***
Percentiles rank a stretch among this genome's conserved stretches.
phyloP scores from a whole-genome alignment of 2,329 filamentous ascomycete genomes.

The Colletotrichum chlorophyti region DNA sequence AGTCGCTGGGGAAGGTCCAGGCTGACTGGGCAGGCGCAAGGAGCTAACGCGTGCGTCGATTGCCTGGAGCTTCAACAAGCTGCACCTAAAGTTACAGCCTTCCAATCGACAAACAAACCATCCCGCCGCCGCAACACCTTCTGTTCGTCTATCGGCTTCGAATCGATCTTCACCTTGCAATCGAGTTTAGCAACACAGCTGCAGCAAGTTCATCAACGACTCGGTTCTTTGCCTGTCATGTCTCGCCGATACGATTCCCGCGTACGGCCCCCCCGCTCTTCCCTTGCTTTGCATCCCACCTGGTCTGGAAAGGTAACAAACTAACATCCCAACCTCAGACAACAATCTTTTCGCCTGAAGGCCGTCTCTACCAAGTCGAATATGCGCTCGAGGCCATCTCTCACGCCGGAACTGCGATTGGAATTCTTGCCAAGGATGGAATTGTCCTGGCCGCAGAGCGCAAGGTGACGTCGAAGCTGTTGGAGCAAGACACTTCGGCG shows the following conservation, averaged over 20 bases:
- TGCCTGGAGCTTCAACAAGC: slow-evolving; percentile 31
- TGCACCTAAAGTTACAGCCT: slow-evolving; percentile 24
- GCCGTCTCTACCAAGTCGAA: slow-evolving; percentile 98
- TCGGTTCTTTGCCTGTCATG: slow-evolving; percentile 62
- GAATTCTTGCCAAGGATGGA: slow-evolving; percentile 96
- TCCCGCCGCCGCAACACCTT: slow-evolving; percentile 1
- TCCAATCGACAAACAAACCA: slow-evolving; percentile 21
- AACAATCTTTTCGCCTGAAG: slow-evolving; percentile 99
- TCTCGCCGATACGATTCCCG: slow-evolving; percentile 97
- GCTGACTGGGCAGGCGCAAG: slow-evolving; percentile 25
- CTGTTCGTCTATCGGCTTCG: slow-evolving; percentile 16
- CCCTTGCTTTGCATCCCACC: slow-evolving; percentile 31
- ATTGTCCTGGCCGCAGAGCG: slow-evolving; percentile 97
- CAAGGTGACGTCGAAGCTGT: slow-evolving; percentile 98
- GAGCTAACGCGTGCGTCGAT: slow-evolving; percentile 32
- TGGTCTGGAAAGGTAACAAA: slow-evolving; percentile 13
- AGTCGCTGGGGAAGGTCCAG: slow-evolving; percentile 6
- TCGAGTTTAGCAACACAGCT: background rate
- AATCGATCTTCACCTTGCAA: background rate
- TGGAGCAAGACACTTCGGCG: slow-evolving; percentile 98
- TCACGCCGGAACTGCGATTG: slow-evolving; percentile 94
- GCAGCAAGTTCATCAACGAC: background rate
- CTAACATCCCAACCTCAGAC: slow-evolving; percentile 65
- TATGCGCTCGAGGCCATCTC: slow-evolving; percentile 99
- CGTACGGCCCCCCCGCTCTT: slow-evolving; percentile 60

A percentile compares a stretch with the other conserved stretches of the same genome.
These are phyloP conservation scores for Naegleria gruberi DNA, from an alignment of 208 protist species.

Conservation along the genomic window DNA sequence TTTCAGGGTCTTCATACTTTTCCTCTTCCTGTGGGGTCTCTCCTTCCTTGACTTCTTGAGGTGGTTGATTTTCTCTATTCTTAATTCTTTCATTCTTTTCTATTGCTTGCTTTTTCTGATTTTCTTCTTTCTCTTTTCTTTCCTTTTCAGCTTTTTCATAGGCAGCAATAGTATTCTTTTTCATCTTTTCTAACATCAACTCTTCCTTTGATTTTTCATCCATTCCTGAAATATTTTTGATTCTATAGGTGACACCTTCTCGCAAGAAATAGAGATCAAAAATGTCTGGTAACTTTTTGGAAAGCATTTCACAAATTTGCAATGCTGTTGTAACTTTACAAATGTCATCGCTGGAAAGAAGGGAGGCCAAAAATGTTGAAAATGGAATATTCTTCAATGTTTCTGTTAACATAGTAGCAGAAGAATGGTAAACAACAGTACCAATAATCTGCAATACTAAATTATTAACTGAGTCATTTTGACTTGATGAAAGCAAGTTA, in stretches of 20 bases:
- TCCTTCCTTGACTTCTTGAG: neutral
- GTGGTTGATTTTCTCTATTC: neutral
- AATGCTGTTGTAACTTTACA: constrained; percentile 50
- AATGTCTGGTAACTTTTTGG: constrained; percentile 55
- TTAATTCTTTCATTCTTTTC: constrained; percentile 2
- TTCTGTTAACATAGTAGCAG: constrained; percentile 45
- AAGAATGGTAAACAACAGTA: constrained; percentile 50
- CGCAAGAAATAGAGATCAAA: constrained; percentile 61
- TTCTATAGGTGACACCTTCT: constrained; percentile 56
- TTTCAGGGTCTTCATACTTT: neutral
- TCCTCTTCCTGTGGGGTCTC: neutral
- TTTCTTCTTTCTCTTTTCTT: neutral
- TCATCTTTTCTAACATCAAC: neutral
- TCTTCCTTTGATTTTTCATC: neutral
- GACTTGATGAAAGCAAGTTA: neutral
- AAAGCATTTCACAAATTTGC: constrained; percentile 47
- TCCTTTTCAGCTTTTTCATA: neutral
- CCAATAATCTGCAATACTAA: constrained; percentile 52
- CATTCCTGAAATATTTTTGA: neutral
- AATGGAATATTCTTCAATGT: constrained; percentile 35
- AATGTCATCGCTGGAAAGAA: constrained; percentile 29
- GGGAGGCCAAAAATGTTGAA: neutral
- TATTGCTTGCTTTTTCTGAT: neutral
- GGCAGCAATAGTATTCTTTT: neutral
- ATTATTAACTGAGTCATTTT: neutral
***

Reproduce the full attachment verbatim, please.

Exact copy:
Percentiles rank a stretch among this genome's conserved stretches.
phyloP scores from a whole-genome alignment of 2,329 filamentous ascomycete genomes.

The Colletotrichum chlorophyti region DNA sequence AGTCGCTGGGGAAGGTCCAGGCTGACTGGGCAGGCGCAAGGAGCTAACGCGTGCGTCGATTGCCTGGAGCTTCAACAAGCTGCACCTAAAGTTACAGCCTTCCAATCGACAAACAAACCATCCCGCCGCCGCAACACCTTCTGTTCGTCTATCGGCTTCGAATCGATCTTCACCTTGCAATCGAGTTTAGCAACACAGCTGCAGCAAGTTCATCAACGACTCGGTTCTTTGCCTGTCATGTCTCGCCGATACGATTCCCGCGTACGGCCCCCCCGCTCTTCCCTTGCTTTGCATCCCACCTGGTCTGGAAAGGTAACAAACTAACATCCCAACCTCAGACAACAATCTTTTCGCCTGAAGGCCGTCTCTACCAAGTCGAATATGCGCTCGAGGCCATCTCTCACGCCGGAACTGCGATTGGAATTCTTGCCAAGGATGGAATTGTCCTGGCCGCAGAGCGCAAGGTGACGTCGAAGCTGTTGGAGCAAGACACTTCGGCG shows the following conservation, averaged over 20 bases:
- TGCCTGGAGCTTCAACAAGC: slow-evolving; percentile 31
- TGCACCTAAAGTTACAGCCT: slow-evolving; percentile 24
- GCCGTCTCTACCAAGTCGAA: slow-evolving; percentile 98
- TCGGTTCTTTGCCTGTCATG: slow-evolving; percentile 62
- GAATTCTTGCCAAGGATGGA: slow-evolving; percentile 96
- TCCCGCCGCCGCAACACCTT: slow-evolving; percentile 1
- TCCAATCGACAAACAAACCA: slow-evolving; percentile 21
- AACAATCTTTTCGCCTGAAG: slow-evolving; percentile 99
- TCTCGCCGATACGATTCCCG: slow-evolving; percentile 97
- GCTGACTGGGCAGGCGCAAG: slow-evolving; percentile 25
- CTGTTCGTCTATCGGCTTCG: slow-evolving; percentile 16
- CCCTTGCTTTGCATCCCACC: slow-evolving; percentile 31
- ATTGTCCTGGCCGCAGAGCG: slow-evolving; percentile 97
- CAAGGTGACGTCGAAGCTGT: slow-evolving; percentile 98
- GAGCTAACGCGTGCGTCGAT: slow-evolving; percentile 32
- TGGTCTGGAAAGGTAACAAA: slow-evolving; percentile 13
- AGTCGCTGGGGAAGGTCCAG: slow-evolving; percentile 6
- TCGAGTTTAGCAACACAGCT: background rate
- AATCGATCTTCACCTTGCAA: background rate
- TGGAGCAAGACACTTCGGCG: slow-evolving; percentile 98
- TCACGCCGGAACTGCGATTG: slow-evolving; percentile 94
- GCAGCAAGTTCATCAACGAC: background rate
- CTAACATCCCAACCTCAGAC: slow-evolving; percentile 65
- TATGCGCTCGAGGCCATCTC: slow-evolving; percentile 99
- CGTACGGCCCCCCCGCTCTT: slow-evolving; percentile 60

A percentile compares a stretch with the other conserved stretches of the same genome.
These are phyloP conservation scores for Naegleria gruberi DNA, from an alignment of 208 protist species.

Conservation along the genomic window DNA sequence TTTCAGGGTCTTCATACTTTTCCTCTTCCTGTGGGGTCTCTCCTTCCTTGACTTCTTGAGGTGGTTGATTTTCTCTATTCTTAATTCTTTCATTCTTTTCTATTGCTTGCTTTTTCTGATTTTCTTCTTTCTCTTTTCTTTCCTTTTCAGCTTTTTCATAGGCAGCAATAGTATTCTTTTTCATCTTTTCTAACATCAACTCTTCCTTTGATTTTTCATCCATTCCTGAAATATTTTTGATTCTATAGGTGACACCTTCTCGCAAGAAATAGAGATCAAAAATGTCTGGTAACTTTTTGGAAAGCATTTCACAAATTTGCAATGCTGTTGTAACTTTACAAATGTCATCGCTGGAAAGAAGGGAGGCCAAAAATGTTGAAAATGGAATATTCTTCAATGTTTCTGTTAACATAGTAGCAGAAGAATGGTAAACAACAGTACCAATAATCTGCAATACTAAATTATTAACTGAGTCATTTTGACTTGATGAAAGCAAGTTA, in stretches of 20 bases:
- TCCTTCCTTGACTTCTTGAG: neutral
- GTGGTTGATTTTCTCTATTC: neutral
- AATGCTGTTGTAACTTTACA: constrained; percentile 50
- AATGTCTGGTAACTTTTTGG: constrained; percentile 55
- TTAATTCTTTCATTCTTTTC: constrained; percentile 2
- TTCTGTTAACATAGTAGCAG: constrained; percentile 45
- AAGAATGGTAAACAACAGTA: constrained; percentile 50
- CGCAAGAAATAGAGATCAAA: constrained; percentile 61
- TTCTATAGGTGACACCTTCT: constrained; percentile 56
- TTTCAGGGTCTTCATACTTT: neutral
- TCCTCTTCCTGTGGGGTCTC: neutral
- TTTCTTCTTTCTCTTTTCTT: neutral
- TCATCTTTTCTAACATCAAC: neutral
- TCTTCCTTTGATTTTTCATC: neutral
- GACTTGATGAAAGCAAGTTA: neutral
- AAAGCATTTCACAAATTTGC: constrained; percentile 47
- TCCTTTTCAGCTTTTTCATA: neutral
- CCAATAATCTGCAATACTAA: constrained; percentile 52
- CATTCCTGAAATATTTTTGA: neutral
- AATGGAATATTCTTCAATGT: constrained; percentile 35
- AATGTCATCGCTGGAAAGAA: constrained; percentile 29
- GGGAGGCCAAAAATGTTGAA: neutral
- TATTGCTTGCTTTTTCTGAT: neutral
- GGCAGCAATAGTATTCTTTT: neutral
- ATTATTAACTGAGTCATTTT: neutral